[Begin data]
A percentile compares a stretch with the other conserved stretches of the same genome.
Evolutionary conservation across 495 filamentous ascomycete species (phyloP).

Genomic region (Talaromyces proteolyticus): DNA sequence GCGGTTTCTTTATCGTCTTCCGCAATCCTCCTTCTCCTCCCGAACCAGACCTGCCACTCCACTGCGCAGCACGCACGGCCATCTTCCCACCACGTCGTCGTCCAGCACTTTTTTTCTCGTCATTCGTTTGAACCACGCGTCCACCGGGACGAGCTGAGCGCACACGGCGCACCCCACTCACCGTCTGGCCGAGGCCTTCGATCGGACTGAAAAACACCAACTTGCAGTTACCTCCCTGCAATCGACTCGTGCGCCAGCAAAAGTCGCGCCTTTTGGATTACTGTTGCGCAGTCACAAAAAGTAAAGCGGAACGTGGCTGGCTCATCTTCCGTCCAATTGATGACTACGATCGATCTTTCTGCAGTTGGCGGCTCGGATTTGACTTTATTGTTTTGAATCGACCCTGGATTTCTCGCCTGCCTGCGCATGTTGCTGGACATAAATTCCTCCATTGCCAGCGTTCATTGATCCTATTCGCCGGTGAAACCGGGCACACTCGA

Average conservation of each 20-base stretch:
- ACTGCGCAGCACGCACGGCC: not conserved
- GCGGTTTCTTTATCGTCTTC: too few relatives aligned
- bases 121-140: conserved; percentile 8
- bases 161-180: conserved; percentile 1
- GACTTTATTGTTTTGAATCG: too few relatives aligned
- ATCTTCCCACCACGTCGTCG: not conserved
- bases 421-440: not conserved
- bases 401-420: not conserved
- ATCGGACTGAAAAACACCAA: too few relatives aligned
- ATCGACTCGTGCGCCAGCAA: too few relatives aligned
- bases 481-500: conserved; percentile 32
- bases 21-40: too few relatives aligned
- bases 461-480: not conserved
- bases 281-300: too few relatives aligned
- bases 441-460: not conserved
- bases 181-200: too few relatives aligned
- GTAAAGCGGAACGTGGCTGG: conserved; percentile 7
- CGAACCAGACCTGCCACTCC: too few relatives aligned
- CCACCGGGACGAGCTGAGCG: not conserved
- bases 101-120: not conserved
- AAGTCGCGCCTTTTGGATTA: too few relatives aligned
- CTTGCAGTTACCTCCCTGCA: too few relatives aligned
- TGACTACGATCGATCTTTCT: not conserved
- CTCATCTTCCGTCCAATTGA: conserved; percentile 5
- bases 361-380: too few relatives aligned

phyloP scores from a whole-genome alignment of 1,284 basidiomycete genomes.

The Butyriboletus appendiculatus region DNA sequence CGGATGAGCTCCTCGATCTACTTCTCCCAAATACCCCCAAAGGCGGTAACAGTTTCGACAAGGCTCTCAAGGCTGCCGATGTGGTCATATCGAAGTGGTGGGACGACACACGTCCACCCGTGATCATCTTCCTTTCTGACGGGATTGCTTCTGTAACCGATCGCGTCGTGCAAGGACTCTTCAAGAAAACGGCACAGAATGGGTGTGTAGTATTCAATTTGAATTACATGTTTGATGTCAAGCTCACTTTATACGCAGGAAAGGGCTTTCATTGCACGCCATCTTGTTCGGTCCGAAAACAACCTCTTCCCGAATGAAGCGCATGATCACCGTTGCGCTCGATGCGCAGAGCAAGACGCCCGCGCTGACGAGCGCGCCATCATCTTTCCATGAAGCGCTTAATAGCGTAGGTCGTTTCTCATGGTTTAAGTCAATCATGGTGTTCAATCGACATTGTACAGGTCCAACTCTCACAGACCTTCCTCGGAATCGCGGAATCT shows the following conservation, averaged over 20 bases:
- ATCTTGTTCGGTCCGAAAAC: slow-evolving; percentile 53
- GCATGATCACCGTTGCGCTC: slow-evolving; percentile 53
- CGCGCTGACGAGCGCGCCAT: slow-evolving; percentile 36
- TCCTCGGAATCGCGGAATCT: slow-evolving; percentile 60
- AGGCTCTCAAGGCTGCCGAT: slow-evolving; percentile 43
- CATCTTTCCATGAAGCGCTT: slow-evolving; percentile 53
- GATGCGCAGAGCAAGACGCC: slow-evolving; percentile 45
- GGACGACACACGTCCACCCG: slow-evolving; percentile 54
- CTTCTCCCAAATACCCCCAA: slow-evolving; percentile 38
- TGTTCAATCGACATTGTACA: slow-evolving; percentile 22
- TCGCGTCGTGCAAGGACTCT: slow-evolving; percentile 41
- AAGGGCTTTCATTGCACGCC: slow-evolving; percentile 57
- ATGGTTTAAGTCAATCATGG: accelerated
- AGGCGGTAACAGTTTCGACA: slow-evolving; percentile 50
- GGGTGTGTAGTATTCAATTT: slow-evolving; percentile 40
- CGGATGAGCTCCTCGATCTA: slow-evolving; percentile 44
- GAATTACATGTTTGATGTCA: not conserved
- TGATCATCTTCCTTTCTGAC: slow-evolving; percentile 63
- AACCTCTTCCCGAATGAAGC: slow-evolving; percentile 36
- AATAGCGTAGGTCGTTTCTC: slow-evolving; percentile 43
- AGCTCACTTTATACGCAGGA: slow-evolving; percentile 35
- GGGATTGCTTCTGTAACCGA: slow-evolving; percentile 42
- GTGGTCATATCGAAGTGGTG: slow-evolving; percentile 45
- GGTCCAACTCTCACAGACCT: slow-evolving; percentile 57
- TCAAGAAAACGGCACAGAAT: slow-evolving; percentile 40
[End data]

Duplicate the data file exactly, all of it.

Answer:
A percentile compares a stretch with the other conserved stretches of the same genome.
Evolutionary conservation across 495 filamentous ascomycete species (phyloP).

Genomic region (Talaromyces proteolyticus): DNA sequence GCGGTTTCTTTATCGTCTTCCGCAATCCTCCTTCTCCTCCCGAACCAGACCTGCCACTCCACTGCGCAGCACGCACGGCCATCTTCCCACCACGTCGTCGTCCAGCACTTTTTTTCTCGTCATTCGTTTGAACCACGCGTCCACCGGGACGAGCTGAGCGCACACGGCGCACCCCACTCACCGTCTGGCCGAGGCCTTCGATCGGACTGAAAAACACCAACTTGCAGTTACCTCCCTGCAATCGACTCGTGCGCCAGCAAAAGTCGCGCCTTTTGGATTACTGTTGCGCAGTCACAAAAAGTAAAGCGGAACGTGGCTGGCTCATCTTCCGTCCAATTGATGACTACGATCGATCTTTCTGCAGTTGGCGGCTCGGATTTGACTTTATTGTTTTGAATCGACCCTGGATTTCTCGCCTGCCTGCGCATGTTGCTGGACATAAATTCCTCCATTGCCAGCGTTCATTGATCCTATTCGCCGGTGAAACCGGGCACACTCGA

Average conservation of each 20-base stretch:
- ACTGCGCAGCACGCACGGCC: not conserved
- GCGGTTTCTTTATCGTCTTC: too few relatives aligned
- bases 121-140: conserved; percentile 8
- bases 161-180: conserved; percentile 1
- GACTTTATTGTTTTGAATCG: too few relatives aligned
- ATCTTCCCACCACGTCGTCG: not conserved
- bases 421-440: not conserved
- bases 401-420: not conserved
- ATCGGACTGAAAAACACCAA: too few relatives aligned
- ATCGACTCGTGCGCCAGCAA: too few relatives aligned
- bases 481-500: conserved; percentile 32
- bases 21-40: too few relatives aligned
- bases 461-480: not conserved
- bases 281-300: too few relatives aligned
- bases 441-460: not conserved
- bases 181-200: too few relatives aligned
- GTAAAGCGGAACGTGGCTGG: conserved; percentile 7
- CGAACCAGACCTGCCACTCC: too few relatives aligned
- CCACCGGGACGAGCTGAGCG: not conserved
- bases 101-120: not conserved
- AAGTCGCGCCTTTTGGATTA: too few relatives aligned
- CTTGCAGTTACCTCCCTGCA: too few relatives aligned
- TGACTACGATCGATCTTTCT: not conserved
- CTCATCTTCCGTCCAATTGA: conserved; percentile 5
- bases 361-380: too few relatives aligned

phyloP scores from a whole-genome alignment of 1,284 basidiomycete genomes.

The Butyriboletus appendiculatus region DNA sequence CGGATGAGCTCCTCGATCTACTTCTCCCAAATACCCCCAAAGGCGGTAACAGTTTCGACAAGGCTCTCAAGGCTGCCGATGTGGTCATATCGAAGTGGTGGGACGACACACGTCCACCCGTGATCATCTTCCTTTCTGACGGGATTGCTTCTGTAACCGATCGCGTCGTGCAAGGACTCTTCAAGAAAACGGCACAGAATGGGTGTGTAGTATTCAATTTGAATTACATGTTTGATGTCAAGCTCACTTTATACGCAGGAAAGGGCTTTCATTGCACGCCATCTTGTTCGGTCCGAAAACAACCTCTTCCCGAATGAAGCGCATGATCACCGTTGCGCTCGATGCGCAGAGCAAGACGCCCGCGCTGACGAGCGCGCCATCATCTTTCCATGAAGCGCTTAATAGCGTAGGTCGTTTCTCATGGTTTAAGTCAATCATGGTGTTCAATCGACATTGTACAGGTCCAACTCTCACAGACCTTCCTCGGAATCGCGGAATCT shows the following conservation, averaged over 20 bases:
- ATCTTGTTCGGTCCGAAAAC: slow-evolving; percentile 53
- GCATGATCACCGTTGCGCTC: slow-evolving; percentile 53
- CGCGCTGACGAGCGCGCCAT: slow-evolving; percentile 36
- TCCTCGGAATCGCGGAATCT: slow-evolving; percentile 60
- AGGCTCTCAAGGCTGCCGAT: slow-evolving; percentile 43
- CATCTTTCCATGAAGCGCTT: slow-evolving; percentile 53
- GATGCGCAGAGCAAGACGCC: slow-evolving; percentile 45
- GGACGACACACGTCCACCCG: slow-evolving; percentile 54
- CTTCTCCCAAATACCCCCAA: slow-evolving; percentile 38
- TGTTCAATCGACATTGTACA: slow-evolving; percentile 22
- TCGCGTCGTGCAAGGACTCT: slow-evolving; percentile 41
- AAGGGCTTTCATTGCACGCC: slow-evolving; percentile 57
- ATGGTTTAAGTCAATCATGG: accelerated
- AGGCGGTAACAGTTTCGACA: slow-evolving; percentile 50
- GGGTGTGTAGTATTCAATTT: slow-evolving; percentile 40
- CGGATGAGCTCCTCGATCTA: slow-evolving; percentile 44
- GAATTACATGTTTGATGTCA: not conserved
- TGATCATCTTCCTTTCTGAC: slow-evolving; percentile 63
- AACCTCTTCCCGAATGAAGC: slow-evolving; percentile 36
- AATAGCGTAGGTCGTTTCTC: slow-evolving; percentile 43
- AGCTCACTTTATACGCAGGA: slow-evolving; percentile 35
- GGGATTGCTTCTGTAACCGA: slow-evolving; percentile 42
- GTGGTCATATCGAAGTGGTG: slow-evolving; percentile 45
- GGTCCAACTCTCACAGACCT: slow-evolving; percentile 57
- TCAAGAAAACGGCACAGAAT: slow-evolving; percentile 40